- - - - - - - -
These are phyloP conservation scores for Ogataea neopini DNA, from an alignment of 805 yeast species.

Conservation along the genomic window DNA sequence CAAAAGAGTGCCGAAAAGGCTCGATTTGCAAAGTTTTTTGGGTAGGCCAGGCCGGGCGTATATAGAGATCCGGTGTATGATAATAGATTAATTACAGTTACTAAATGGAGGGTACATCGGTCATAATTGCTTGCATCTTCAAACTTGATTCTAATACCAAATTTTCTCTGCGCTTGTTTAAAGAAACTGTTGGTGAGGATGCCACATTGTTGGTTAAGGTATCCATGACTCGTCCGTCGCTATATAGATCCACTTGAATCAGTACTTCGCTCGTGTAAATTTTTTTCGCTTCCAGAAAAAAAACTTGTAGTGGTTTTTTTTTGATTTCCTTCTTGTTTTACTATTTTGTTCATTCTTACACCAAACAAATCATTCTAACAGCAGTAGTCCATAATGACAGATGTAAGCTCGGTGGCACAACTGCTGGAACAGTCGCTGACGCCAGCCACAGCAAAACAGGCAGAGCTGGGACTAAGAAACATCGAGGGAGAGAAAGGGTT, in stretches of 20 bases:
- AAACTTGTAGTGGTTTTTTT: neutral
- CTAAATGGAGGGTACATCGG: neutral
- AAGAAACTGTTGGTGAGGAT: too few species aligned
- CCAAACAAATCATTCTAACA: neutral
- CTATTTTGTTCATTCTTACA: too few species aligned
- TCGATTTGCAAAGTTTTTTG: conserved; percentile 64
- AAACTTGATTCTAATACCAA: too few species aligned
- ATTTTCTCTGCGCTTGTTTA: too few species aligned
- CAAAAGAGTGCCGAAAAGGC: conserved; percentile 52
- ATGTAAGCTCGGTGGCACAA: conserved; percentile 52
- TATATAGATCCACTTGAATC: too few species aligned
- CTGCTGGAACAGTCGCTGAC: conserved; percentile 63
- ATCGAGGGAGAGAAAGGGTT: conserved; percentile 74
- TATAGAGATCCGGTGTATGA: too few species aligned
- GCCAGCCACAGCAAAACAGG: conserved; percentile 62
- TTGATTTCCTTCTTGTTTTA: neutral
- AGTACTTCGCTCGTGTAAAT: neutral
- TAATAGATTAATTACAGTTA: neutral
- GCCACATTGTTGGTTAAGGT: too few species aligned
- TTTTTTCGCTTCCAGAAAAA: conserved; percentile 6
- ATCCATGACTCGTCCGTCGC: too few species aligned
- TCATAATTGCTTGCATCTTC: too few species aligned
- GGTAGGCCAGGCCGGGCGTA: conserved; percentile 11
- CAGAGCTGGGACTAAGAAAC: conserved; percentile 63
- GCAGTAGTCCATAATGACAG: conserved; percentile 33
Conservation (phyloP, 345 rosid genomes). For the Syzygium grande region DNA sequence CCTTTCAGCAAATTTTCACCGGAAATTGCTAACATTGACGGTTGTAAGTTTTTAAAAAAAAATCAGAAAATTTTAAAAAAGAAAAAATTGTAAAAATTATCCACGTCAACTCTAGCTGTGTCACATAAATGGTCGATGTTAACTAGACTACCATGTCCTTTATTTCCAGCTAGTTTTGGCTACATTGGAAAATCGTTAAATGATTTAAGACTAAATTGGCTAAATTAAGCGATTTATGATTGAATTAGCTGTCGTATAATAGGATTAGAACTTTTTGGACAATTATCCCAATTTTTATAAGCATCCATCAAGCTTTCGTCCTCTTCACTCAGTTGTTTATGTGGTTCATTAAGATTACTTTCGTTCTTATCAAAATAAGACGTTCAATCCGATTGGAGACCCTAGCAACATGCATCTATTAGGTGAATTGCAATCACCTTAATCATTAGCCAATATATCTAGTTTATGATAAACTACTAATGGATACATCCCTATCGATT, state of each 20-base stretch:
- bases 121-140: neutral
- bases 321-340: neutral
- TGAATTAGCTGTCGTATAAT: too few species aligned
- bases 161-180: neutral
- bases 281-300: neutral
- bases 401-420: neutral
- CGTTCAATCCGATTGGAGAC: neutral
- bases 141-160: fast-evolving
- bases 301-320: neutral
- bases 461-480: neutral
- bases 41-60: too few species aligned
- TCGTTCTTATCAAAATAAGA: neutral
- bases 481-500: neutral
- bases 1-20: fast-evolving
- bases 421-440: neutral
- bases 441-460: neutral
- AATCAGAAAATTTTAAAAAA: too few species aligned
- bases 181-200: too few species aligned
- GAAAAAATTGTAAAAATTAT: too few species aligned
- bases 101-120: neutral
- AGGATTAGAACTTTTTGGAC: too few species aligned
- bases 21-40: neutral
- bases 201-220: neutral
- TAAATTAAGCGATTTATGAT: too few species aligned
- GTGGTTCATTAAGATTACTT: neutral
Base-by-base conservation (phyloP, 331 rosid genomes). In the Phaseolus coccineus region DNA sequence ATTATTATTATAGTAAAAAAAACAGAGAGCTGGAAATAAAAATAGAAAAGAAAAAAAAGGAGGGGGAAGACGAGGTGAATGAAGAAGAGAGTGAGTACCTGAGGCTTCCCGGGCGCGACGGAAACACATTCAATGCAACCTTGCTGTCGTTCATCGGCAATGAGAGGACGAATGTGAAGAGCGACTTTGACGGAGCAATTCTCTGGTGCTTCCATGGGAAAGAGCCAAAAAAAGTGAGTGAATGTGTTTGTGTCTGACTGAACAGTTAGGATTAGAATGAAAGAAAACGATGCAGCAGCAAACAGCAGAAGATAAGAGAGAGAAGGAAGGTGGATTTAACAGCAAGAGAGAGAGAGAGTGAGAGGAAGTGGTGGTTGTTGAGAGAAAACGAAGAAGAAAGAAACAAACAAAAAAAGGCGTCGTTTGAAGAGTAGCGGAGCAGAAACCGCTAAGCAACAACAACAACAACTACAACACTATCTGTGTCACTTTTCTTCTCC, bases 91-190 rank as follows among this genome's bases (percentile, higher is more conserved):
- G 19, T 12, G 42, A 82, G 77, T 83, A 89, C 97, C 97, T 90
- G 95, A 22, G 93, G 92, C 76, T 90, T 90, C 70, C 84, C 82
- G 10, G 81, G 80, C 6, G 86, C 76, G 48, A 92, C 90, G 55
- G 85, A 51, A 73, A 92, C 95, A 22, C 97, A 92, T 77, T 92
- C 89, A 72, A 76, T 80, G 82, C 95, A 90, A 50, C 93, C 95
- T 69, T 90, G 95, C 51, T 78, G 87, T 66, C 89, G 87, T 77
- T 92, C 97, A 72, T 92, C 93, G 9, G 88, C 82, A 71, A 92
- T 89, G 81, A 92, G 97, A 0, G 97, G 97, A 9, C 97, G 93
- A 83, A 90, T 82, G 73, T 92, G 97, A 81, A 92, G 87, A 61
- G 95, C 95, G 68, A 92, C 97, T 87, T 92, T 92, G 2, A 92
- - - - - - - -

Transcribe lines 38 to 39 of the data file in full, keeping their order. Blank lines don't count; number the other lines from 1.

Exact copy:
- bases 461-480: neutral
- bases 41-60: too few species aligned